Roju Hosho (老中奉書)

Roju Hosho was the official document issued by roju (a senior councilor of the Tokugawa shogunate) in the Edo period.

There were two types of Roju Hosho: the Rensho Hosho issued in the joint names of several roju and the Hosho issued by a single roju.

As the example of the former, there is the Rensho Hosho which was used when roju conveyed the shogun's order to daimyo (Japanese feudal lords) and ongoku-bugyo (the commissioners placed at the demesnes of the Tokugawa shogunate). As the example of the latter, there is the Hosho which was used for the confirmation of receiving the gifts to the shogun family.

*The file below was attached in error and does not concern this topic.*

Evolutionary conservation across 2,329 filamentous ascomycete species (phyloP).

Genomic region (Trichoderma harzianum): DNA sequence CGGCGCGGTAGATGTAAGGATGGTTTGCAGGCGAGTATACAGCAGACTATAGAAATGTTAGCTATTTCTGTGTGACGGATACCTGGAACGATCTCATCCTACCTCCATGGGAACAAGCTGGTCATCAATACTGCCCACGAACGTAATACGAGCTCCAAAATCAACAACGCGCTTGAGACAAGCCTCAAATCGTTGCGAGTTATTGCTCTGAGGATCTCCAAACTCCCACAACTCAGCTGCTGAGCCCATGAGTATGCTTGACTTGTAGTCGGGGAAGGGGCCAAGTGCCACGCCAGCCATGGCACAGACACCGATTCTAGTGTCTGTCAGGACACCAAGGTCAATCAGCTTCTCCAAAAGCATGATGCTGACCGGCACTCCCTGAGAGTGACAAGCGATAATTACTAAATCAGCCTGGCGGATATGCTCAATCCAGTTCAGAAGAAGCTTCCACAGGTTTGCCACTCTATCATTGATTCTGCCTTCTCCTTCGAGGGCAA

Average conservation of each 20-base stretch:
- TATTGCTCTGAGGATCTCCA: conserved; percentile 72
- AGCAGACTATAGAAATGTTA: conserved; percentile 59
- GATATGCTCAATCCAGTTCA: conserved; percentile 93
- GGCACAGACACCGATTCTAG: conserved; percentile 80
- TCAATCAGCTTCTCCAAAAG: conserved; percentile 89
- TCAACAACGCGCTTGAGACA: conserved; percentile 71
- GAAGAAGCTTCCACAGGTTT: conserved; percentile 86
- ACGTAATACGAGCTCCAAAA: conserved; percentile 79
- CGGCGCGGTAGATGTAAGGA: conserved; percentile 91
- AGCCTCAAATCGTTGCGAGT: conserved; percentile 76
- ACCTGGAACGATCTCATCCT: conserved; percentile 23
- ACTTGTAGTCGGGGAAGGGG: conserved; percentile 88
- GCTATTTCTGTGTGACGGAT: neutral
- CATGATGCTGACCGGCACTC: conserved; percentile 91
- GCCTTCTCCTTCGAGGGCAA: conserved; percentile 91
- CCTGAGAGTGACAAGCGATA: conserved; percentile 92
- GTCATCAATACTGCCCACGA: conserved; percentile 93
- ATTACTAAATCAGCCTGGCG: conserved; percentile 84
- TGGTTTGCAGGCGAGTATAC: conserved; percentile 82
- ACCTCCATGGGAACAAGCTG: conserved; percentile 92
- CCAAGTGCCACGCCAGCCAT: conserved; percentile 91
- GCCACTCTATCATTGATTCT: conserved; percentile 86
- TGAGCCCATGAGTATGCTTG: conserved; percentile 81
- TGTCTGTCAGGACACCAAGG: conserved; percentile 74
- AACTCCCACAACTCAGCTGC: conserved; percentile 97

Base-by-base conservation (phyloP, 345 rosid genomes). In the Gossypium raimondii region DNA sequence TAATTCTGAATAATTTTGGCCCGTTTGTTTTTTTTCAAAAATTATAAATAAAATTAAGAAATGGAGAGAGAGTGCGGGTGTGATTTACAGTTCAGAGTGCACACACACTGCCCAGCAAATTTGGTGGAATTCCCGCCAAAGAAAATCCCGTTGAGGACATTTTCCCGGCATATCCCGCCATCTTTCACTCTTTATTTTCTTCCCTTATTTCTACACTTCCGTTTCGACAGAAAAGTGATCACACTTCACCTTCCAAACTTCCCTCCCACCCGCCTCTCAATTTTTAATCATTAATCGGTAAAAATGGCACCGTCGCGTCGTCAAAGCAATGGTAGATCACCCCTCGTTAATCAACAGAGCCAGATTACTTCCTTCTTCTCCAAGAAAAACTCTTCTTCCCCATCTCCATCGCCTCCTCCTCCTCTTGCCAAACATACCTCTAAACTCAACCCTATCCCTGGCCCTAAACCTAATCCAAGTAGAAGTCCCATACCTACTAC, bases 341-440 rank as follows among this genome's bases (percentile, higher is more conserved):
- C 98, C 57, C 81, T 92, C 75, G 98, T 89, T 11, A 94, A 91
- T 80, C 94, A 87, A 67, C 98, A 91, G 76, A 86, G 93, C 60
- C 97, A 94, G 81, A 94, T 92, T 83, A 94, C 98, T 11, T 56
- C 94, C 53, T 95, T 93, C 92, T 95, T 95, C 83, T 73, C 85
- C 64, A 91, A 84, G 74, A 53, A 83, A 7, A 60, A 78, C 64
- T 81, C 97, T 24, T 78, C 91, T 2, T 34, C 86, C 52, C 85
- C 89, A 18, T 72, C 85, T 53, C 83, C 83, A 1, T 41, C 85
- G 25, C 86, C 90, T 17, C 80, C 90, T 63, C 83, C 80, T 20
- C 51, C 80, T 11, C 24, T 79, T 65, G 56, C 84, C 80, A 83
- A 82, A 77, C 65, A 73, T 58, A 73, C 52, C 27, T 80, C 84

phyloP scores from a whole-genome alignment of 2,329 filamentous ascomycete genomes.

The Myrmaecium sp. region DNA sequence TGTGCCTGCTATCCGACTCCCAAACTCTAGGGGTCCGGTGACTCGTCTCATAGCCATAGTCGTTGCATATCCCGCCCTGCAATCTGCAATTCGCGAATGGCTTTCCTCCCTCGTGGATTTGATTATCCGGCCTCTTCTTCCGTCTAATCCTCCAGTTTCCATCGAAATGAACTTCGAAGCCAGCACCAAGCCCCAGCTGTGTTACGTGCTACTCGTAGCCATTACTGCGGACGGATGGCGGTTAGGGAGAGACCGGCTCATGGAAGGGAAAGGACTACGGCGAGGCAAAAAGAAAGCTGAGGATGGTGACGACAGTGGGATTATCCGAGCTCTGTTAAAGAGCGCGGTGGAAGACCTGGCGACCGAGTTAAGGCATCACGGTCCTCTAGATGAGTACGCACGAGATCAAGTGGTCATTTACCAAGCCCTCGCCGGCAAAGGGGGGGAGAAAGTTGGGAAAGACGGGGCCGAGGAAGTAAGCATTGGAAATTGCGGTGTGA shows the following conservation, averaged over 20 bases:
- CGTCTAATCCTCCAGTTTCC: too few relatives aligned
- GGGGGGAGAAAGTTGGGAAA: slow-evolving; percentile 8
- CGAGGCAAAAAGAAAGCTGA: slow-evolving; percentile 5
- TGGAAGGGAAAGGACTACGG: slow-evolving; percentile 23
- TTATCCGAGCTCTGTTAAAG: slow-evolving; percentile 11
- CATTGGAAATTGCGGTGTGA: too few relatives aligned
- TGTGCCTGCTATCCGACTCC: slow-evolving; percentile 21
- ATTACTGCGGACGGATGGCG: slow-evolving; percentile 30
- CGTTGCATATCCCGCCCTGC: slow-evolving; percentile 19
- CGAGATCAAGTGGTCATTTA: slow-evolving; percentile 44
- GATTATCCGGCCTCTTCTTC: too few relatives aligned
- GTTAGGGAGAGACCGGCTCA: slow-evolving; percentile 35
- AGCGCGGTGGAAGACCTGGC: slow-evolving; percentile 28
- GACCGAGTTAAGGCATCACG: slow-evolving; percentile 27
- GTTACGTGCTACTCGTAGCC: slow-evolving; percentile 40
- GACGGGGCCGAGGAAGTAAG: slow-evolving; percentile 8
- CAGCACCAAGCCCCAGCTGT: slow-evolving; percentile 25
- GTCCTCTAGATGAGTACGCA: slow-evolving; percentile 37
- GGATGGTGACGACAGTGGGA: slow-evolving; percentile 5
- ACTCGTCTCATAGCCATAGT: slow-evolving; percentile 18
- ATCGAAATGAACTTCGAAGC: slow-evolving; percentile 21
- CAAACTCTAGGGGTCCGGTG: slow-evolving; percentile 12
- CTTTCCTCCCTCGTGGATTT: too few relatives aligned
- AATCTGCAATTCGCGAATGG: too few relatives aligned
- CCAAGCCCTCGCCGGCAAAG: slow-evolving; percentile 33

On April 26, 1664, the system was changed. For minor matters, a single signature was put to the roju hosho.

The honorific title 'tono' (lord) was added after the name of an addressee and only the month and date were written as the issuing date, without including the year. The exception was the license to construct a castle, on which the year, month, and date were described.

The roju's names written as the senders were signed in the ascending order of their ranks.

Sometimes Roju sent a private letter to daimyo or hatamoto (direct retainers of the Edo bakufu). In this case, the honorific title 'sama' (Mr.) was added to the addressee's name to distinguish it from the roju hosho.

[Original Japanese]